LETTER | Syed Saddiq Syed Abdul Rahman recently attracted a lot of attention with his anti-Taliban TikTok video, decrying the support of a certain political party towards the fledgling Afghan administration.
There is a great deal of irony when the same person who denounced the Islamic government of Afghanistan is the same person who willingly posed with a preacher that was labelled an extremist, Zakir Naik.
With Syed Saddiq, we have a person who is anti-Islamic on the one hand, and a supporter of the global faith on the other.
Now, this has attracted a great deal of criticism from his haters on the conservative right, this sort of lalang behaviour isn’t anything new from Saddiq - who has consistently made his political career by portraying himself as a “flexible” politician.
This can especially be seen when he goes on photo-ops in the name of “bipartisanship”, quite often legitimising the current unelected government.
We all questioned his decision to bring his fledgling Muda party to meet with former prime minister Najib Razak at his home - a strange turn of events when considering Syed Saddiq’s past statements towards the latter.
There is a great deal of irony when Syed Saddiq was the same person who decried the possibility of a Pakatan Harapan-Umno unity government with Najib.
Should we accept that Syed Saddiq openly sat down with Najib, whilst Harapan took great pains to deny the latter’s involvement in its attempts to secure support?
Many have seen this as Syed Saddiq betraying his principles - but it should be noted that principles mattered little for him when he was in power.
Malaysians still remember when he went on record to say that “an attack against my Chinese and Indian brothers and sisters is an attack against all Malaysians” about the comments made by the controversial preacher Zakir against the ethnic minorities in this country.
Less than two weeks later, the then youth and sports minister was seen sharing a meal with the Indian fugitive at his home and urged Malaysians to move on. This, of course, was not that he was caught bending his principles.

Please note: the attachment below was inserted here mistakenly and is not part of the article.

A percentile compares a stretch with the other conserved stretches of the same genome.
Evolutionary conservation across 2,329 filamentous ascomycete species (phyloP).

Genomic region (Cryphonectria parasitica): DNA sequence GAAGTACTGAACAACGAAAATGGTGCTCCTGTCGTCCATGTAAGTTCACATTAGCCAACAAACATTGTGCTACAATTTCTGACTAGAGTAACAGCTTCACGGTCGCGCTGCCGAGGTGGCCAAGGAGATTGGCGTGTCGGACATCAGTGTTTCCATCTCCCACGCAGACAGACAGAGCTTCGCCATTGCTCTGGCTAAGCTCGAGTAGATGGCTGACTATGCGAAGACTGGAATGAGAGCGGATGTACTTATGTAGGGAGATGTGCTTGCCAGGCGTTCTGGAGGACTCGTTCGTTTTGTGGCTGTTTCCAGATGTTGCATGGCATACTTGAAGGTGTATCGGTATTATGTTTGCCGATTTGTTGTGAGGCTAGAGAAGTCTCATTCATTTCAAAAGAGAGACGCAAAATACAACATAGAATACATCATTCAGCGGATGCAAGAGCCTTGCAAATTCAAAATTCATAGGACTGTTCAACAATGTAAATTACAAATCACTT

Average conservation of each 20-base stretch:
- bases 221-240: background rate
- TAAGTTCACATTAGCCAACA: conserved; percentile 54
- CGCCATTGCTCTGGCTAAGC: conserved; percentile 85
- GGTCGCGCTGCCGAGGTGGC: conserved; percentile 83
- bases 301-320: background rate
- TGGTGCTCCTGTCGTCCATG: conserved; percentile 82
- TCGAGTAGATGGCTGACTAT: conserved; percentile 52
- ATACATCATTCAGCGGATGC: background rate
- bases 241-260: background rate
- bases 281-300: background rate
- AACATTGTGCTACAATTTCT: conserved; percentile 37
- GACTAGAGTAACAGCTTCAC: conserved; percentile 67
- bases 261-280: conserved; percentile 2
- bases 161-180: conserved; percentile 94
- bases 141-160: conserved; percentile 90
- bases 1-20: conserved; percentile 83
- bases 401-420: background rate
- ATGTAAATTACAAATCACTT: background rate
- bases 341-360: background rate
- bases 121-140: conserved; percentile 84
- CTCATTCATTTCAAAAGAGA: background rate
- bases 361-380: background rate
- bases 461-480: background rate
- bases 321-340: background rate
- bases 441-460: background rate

Prior to the meeting, Syed Saddiq had supported a call for Zakir to be deported. But he also often took the opportunity to position himself as a “champion” of the Malay agenda, which is at odds with his more inclusive TikTok videos.
He had no qualms supporting the Malay Dignity Congress, which was attended by the same kleptocrats and “corrupt” politicians that he today spends much of his time attacking online.
In many ways, Syed Saddiq as a minister represents many things that were wrong with “Malaysia Lama” – cronyism, entitlement and “elitism” to name a few.
Throughout his tenure as a key figure in Harapan, Syed Saddiq displayed a near-fanatical (and dangerous) faith towards Mahathir - and Mahathir’s promise that he would keep his promises.
To be honest, Syed Saddiq can issue platitudes of standing for his “principles” as much as he wants, given that he is now in the opposition. But the youth, as seen in politicians such as Alexandria Ocasio-Cortez, are looking for leaders who have a spine and are willing to fight for it.
Not to discount his work in Muar, but how can we trust Syed Saddiq to do the same when his idea of fixing our problems still remains stop-gap measures and performative that is no different from the politics of the old.
We need clear policy outlines and a vision, not more evidence that shows that the Muar MP is just an old dog in a new skin.
Syed Saddiq needs to keep this in mind and decides what he does stand for - his voter base will not expect anything less.
The views expressed here are those of the author/contributor and do not necessarily represent the views of Malaysiakini.